I have so much to tell you. Let me start by saying that your letter was spot on. I have no idea how to be His daughter. Farm-hand, yes. Self-worth back at the pig-sty, absolutely. As far back as I can remember. But see Him running for me? Feel Him clothe me in robes of daughtership? Watch Him call for a huge celebration and make me “worthy” to sit at His table? It terrifies me – all of it.

I’d rather eat with the servants.

So, I made the choice. I started praying like you said, “Lord, help my unbelief.” I asked Him to show me how to open my heart and receive His love for me. I told Him I was scared. I told Him I didn’t know how to do it or where to start. And a few days later, I think He answered that prayer. I knew exactly what to do.

I had to tell Dave.

And so I did. One night, late, I told him everything. The panic attacks, the meds, what it was like coming off them during the pregnancy, the guilt of not wanting the baby – then, blaming myself for the miscarriage. He got so uncomfortable. But I wanted him to hear the whole story.  I wasn’t trying to hurt myself. It’s just that I couldn’t handle the guilt. So I took too many pills – I wanted the ache in me to stop. But, at some point, I lost him.

He didn’t want to hear it.

But I kept on going. I went back to my childhood, my low self-image, all the studying I did in college to compensate. Then after we married and had kids, it’s like we built this image together. Him at work. Me at church. Among our friends. And somehow we had this unspoken agreement to keep the image up.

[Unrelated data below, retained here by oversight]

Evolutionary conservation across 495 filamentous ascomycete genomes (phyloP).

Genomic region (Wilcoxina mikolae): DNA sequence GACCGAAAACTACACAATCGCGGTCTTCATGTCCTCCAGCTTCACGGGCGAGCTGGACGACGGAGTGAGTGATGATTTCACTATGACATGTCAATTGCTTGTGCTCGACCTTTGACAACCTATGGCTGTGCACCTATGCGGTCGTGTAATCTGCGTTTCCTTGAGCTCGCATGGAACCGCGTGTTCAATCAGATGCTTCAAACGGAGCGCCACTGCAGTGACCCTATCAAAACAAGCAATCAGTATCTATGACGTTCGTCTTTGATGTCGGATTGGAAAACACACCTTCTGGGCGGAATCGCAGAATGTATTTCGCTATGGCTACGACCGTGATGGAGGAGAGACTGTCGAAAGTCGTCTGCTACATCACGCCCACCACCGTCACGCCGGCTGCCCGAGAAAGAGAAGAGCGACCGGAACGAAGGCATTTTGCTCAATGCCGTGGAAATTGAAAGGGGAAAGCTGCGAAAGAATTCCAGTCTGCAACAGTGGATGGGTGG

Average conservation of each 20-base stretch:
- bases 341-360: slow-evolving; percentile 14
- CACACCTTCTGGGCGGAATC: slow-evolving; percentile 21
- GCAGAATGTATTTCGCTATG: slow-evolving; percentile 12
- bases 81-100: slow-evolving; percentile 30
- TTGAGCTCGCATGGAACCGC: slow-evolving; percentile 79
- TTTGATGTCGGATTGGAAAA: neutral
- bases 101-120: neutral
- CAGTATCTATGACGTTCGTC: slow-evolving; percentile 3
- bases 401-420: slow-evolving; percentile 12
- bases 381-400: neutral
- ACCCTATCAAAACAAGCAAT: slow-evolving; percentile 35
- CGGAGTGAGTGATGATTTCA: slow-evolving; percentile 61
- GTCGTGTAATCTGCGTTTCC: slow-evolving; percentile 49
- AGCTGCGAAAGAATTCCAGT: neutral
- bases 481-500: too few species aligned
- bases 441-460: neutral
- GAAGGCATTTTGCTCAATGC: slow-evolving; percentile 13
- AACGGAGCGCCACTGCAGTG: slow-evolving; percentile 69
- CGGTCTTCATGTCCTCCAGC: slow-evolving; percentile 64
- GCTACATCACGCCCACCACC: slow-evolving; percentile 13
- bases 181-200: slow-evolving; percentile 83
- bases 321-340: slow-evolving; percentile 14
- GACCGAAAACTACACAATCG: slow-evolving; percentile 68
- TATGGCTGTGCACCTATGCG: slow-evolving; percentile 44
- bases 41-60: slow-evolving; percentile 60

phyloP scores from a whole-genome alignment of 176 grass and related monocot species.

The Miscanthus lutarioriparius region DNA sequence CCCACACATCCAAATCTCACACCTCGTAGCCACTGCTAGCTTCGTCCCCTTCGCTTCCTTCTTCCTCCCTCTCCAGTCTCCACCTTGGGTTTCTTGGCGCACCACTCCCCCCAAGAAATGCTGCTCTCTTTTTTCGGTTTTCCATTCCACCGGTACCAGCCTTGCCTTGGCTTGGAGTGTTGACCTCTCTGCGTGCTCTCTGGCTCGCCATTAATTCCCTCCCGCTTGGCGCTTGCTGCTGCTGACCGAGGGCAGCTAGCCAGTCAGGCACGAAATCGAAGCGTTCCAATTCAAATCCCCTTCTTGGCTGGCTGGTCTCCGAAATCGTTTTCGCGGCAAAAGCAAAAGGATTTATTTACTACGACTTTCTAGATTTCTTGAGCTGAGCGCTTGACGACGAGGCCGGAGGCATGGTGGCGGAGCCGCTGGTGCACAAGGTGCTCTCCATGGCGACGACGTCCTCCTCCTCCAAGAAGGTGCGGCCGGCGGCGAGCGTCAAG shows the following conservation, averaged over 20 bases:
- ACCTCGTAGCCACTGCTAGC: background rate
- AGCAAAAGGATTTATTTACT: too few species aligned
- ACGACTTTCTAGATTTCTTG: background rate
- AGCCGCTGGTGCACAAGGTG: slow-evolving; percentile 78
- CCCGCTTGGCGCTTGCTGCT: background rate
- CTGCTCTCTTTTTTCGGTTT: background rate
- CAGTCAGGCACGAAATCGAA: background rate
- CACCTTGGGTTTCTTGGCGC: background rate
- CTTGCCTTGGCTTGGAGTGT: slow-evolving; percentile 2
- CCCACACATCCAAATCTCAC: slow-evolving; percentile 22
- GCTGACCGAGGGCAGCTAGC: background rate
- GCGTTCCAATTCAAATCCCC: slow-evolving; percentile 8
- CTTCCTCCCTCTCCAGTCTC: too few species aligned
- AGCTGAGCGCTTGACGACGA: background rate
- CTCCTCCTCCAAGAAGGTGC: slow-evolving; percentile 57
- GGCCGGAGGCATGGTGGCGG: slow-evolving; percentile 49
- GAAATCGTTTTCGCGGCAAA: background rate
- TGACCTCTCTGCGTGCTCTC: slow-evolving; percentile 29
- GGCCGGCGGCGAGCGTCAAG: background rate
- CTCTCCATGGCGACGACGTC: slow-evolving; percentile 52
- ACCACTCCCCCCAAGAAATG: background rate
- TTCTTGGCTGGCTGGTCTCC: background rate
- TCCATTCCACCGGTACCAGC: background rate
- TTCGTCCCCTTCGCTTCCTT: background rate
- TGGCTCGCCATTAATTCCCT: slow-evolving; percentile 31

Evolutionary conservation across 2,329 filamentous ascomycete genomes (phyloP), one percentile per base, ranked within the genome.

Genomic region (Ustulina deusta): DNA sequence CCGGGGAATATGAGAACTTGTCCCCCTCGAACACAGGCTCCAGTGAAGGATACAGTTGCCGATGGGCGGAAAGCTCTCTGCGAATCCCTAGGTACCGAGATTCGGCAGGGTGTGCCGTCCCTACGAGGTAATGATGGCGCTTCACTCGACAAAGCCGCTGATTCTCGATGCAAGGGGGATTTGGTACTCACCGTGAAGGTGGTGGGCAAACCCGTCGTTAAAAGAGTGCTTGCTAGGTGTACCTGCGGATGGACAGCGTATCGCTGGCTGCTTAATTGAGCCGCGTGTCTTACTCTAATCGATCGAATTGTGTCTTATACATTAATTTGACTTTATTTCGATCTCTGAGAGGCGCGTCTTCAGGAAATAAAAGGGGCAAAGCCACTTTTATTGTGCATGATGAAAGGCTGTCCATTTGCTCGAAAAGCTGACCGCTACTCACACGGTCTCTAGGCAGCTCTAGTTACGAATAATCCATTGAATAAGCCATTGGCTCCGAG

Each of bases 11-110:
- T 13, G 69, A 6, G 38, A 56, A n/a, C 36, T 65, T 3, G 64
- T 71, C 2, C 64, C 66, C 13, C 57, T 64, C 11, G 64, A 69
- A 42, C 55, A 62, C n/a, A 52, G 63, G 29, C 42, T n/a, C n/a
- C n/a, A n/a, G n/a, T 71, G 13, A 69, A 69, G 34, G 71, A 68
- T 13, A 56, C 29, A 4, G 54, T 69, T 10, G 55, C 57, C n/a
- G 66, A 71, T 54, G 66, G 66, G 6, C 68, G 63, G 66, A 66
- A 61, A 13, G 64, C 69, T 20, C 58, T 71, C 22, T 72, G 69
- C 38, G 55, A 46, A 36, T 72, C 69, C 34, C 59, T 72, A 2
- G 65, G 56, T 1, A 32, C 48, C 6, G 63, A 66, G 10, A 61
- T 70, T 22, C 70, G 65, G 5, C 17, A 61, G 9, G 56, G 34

I told him I can’t do it anymore.

“You’ll be fine,” he said coldly.

Image is everything for Dave. I know that. But I need him now. I need him to walk into this story with me and help me rebuild my life. I asked him if I could resign completely from my work at church. But it freaked him out. He got angry and told me not to do anything. We’d sleep on it and talk in the morning.

We didn’t.

The next Sunday, he said he wasn’t feeling well enough to go to church. The next weekend, we were out of town. He made excuses for missing the leader’s meeting and the men’s Bible studies. I knew well enough to leave him alone. Eventually I circled back and told him we needed to talk. He said he didn’t want to. So I did what I thought was best. I offered to keep things the way they were. I wouldn’t resign. I’d start up again in a few weeks and that would be that.

He didn’t say anything but I could tell it’s what he wanted.

So, a few days ago, I decided to go to the Friday night prayer meeting in the city and told him. He seemed fine with it but last night, as I got ready to go, he was upset with me and told me it wasn’t safe for me to go alone.

“Then come with me,” I said. “I’ll get a sitter for the kids.”

He hemmed and hawed but finally agreed to it – reluctantly. It was a big step for him and I was glad for it. Well, that is, until the service started. The first half hour was way beyond our comfort zone. Both of us wanted to leave. But at some point, I realized, this was it. This was everything you had talked about.

I needed to open my heart, say yes, and receive what the Lord had for me.

Sounds selfish, but I stopped worrying about Dave. I opened my hands, asked Jesus to come, and surrendered myself to Him. The next thing I knew, there were people praying over me. I was crying. And for that brief moment in time, I felt like I was in His embrace.

As a daughter.

Without any sense of shame.

And I knew the journey ahead would be long. Each step, a choice. But I wanted it more than ever. Somehow Dave must have known that. I have no idea what he thought of last night, not yet, he hasn’t told me. But this morning, out of nowhere, he said he’s fine with it. If I want to resign, I can.

Then he took me in his arms and told me he’d support me. No matter what it takes. Or how long it takes. Can you believe that?

So here I go. One step at a time. Thankful you’re here with me.


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John 15:1-11, the Vine and the branches. "Is He everything to you?